A number of morphological adjustments occur in the body due to growth and development.  Normal growth occurs due to periodic cell division and multiplication, which is possible due to apoptosis. The process involves a lot of changes in the nuclear and cytoplasmic composition of cells, therefore, it takes up to some hours to finish things. Markus, a biologist defined that the time needed between the depolarization of the mitochondria and activation of the caspase cascade is usually around 30 minutes while the late phase involving nuclear condensation, caspase activation, and formation of the apoptotic bodies can take 3 to 48 hours. Nevertheless, the time duration depends upon the cell type, the stimulus that causes apoptosis, and the apoptotic pathway.  During the process, there is a clear-cut chromatin condensation and nuclear fragmentation in addition to the sphering of the cellular shape, consequently, there is a drastic depletion of cellular volume. Chromatin condensation begins at the outer surface of the nuclear membrane, so a crescent or ring-like structure is formed outside the nucleus. The condensation process continues until the cells are broken down while leaving behind an intact membrane, the process is termed called karyorrhexis. .It is difficult to trace apoptosis in the beginning because the phagocytic cells that help in the process engulf the apoptotic cells at the very beginning.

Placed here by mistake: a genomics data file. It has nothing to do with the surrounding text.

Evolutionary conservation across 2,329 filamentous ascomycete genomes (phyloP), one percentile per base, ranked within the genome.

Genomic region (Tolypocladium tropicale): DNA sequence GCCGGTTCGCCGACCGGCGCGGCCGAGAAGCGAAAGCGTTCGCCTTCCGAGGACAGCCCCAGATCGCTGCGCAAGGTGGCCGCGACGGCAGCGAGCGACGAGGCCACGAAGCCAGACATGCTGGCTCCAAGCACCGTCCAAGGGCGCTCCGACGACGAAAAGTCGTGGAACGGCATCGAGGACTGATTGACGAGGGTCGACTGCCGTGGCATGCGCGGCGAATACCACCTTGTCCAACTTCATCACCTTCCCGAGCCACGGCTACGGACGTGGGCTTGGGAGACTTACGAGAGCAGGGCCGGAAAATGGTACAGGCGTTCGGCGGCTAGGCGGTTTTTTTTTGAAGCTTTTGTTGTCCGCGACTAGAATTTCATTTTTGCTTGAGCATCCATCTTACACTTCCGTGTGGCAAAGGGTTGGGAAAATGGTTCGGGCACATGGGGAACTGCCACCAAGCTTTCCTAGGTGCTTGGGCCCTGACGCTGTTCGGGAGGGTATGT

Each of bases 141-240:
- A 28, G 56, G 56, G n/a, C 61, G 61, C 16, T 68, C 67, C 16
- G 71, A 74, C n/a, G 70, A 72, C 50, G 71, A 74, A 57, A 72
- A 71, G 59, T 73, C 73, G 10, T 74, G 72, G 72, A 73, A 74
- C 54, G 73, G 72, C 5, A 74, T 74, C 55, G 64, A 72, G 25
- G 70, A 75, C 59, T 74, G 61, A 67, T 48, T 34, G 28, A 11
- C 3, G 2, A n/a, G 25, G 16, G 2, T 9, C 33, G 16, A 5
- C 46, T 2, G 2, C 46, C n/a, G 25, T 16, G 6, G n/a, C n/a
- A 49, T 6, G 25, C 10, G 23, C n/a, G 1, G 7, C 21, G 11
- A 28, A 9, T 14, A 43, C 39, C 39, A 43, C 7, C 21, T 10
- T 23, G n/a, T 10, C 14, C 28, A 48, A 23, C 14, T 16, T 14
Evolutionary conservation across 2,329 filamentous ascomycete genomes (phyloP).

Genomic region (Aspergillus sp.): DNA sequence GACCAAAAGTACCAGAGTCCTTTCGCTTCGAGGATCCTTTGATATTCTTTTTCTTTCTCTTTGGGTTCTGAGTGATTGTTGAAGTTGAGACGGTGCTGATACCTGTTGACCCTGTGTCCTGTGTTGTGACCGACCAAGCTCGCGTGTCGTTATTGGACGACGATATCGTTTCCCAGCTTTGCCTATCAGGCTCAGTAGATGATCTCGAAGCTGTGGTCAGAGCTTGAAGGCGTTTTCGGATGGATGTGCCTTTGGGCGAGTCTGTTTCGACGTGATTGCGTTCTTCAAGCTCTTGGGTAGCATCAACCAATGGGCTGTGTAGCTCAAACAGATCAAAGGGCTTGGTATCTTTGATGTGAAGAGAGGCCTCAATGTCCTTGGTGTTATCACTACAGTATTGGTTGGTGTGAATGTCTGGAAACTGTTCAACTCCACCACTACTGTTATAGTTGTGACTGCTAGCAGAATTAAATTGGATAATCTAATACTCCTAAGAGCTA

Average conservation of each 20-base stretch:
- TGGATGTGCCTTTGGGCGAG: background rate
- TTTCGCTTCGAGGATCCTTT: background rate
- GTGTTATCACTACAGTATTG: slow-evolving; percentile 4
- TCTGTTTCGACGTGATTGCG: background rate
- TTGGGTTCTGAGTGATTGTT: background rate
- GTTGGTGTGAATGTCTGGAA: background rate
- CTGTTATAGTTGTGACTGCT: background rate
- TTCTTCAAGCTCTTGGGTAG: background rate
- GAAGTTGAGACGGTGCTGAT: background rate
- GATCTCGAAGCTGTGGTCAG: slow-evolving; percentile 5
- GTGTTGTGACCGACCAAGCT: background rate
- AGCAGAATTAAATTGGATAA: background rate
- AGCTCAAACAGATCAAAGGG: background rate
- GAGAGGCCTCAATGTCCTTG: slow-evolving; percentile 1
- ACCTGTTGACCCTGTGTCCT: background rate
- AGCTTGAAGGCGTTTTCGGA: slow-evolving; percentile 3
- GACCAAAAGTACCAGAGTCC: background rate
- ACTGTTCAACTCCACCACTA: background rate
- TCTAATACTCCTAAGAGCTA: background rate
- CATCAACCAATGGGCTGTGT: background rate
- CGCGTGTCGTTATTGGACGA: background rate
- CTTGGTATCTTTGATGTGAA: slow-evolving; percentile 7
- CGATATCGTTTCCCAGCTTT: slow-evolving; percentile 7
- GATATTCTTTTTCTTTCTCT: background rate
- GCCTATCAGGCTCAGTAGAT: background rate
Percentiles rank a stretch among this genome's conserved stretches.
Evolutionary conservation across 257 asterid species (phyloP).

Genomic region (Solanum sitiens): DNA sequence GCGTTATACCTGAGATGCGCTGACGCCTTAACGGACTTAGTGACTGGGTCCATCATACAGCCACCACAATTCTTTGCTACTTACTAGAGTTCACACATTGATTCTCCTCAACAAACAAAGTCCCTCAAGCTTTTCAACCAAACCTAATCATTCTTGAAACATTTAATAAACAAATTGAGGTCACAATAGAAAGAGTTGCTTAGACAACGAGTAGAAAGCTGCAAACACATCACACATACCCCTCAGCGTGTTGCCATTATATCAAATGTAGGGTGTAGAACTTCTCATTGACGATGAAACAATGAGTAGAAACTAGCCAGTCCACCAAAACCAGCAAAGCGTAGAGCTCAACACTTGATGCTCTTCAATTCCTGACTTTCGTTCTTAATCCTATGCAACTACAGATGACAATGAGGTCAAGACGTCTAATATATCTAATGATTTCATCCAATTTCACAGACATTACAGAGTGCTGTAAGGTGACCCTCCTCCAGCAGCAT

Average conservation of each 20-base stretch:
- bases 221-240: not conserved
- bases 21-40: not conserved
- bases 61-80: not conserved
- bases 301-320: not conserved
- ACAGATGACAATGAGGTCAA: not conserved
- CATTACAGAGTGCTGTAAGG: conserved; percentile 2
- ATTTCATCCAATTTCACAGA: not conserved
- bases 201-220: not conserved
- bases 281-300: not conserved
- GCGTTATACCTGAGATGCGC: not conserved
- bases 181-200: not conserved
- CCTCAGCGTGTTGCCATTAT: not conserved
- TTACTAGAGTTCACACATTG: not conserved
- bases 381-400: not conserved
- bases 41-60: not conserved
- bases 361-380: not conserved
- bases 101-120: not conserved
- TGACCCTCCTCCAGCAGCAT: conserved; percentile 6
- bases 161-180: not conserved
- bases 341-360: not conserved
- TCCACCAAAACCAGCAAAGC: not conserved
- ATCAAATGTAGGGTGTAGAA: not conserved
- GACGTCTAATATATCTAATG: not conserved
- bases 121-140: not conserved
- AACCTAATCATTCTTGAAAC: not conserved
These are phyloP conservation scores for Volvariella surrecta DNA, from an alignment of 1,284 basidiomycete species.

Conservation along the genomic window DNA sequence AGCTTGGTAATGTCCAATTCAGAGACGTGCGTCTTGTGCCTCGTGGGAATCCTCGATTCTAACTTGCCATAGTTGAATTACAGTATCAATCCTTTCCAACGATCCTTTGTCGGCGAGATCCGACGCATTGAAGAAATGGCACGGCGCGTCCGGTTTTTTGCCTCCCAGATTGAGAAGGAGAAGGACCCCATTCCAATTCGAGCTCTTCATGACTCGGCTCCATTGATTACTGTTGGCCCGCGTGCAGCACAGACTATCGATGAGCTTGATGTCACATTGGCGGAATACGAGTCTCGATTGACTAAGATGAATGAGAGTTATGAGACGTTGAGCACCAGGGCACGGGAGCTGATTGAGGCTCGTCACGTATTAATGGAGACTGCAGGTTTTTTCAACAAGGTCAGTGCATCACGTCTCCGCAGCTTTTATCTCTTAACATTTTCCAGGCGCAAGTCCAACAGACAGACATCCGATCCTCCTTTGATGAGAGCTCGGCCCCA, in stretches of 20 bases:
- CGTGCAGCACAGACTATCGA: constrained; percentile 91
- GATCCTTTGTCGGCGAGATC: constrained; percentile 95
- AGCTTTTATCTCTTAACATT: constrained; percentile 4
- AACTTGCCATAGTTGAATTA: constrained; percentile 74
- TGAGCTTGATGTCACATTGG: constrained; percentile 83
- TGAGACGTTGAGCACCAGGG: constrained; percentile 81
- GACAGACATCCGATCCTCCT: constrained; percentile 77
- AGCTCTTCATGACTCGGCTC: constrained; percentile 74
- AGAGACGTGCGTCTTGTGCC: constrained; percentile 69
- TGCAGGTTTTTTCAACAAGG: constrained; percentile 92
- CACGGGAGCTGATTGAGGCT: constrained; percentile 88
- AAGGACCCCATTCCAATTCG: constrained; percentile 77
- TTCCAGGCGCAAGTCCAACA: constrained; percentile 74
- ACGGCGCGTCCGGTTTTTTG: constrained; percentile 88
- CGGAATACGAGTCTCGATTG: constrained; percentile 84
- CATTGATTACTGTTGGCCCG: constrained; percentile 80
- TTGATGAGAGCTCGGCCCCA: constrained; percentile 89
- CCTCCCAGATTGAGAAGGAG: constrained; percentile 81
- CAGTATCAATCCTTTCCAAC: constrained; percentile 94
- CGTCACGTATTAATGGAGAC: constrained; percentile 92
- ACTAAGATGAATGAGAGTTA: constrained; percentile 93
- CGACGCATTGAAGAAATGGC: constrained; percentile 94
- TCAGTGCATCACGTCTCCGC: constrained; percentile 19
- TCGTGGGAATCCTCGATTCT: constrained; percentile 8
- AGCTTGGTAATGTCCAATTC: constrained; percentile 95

2. Biochemical changes

3 major biochemical changes observed during the course include:  the activation of caspases, DNA and protein breakdown,  membrane changes and recognition by phagocytic cells. Caspases, a unique family of cysteine proteases assist in the execution of programmed cell death. Caspases exist as inactive zymogens in cells and undergo a cascade of catalytic activation at the onset of apoptosis. The inhibitor-of-apoptosis (IAP) inhibits protein synthesis in the cells. Furthermore, the DNA is broken down into multiple pieces, sized 50 to 300 kilobase each. Adding to this, there is internucleosomal cleavage of DNA into oligonucleosomes in multiples of 180 to 200 base pairs. The process is helped by the enzymes endonucleases.